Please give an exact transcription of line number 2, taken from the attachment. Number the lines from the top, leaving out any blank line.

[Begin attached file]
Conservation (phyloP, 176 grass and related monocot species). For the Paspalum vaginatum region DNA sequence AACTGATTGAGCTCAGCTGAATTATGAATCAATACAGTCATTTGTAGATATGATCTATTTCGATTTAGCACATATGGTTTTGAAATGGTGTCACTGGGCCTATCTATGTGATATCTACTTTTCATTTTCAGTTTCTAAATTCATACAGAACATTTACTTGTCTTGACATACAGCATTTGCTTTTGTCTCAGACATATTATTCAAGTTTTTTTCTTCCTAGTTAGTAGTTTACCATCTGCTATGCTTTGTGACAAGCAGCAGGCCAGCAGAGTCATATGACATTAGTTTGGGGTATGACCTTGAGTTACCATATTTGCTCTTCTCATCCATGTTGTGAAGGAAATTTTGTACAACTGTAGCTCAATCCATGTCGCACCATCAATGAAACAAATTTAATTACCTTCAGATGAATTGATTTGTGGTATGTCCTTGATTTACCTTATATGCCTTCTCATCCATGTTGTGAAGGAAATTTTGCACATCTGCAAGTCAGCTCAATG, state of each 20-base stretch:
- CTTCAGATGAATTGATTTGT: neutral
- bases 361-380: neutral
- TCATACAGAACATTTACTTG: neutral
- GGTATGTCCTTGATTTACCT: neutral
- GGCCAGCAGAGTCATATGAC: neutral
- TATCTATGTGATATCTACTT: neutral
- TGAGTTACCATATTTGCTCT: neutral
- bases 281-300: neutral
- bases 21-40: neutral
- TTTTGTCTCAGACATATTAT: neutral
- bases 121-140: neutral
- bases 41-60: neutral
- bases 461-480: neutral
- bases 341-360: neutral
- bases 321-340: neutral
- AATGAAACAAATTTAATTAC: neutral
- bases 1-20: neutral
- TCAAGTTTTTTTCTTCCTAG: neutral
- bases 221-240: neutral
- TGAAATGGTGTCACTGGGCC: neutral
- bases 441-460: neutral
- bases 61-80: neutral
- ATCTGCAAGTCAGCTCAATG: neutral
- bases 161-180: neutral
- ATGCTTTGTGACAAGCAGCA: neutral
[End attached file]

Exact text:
- CTTCAGATGAATTGATTTGT: neutral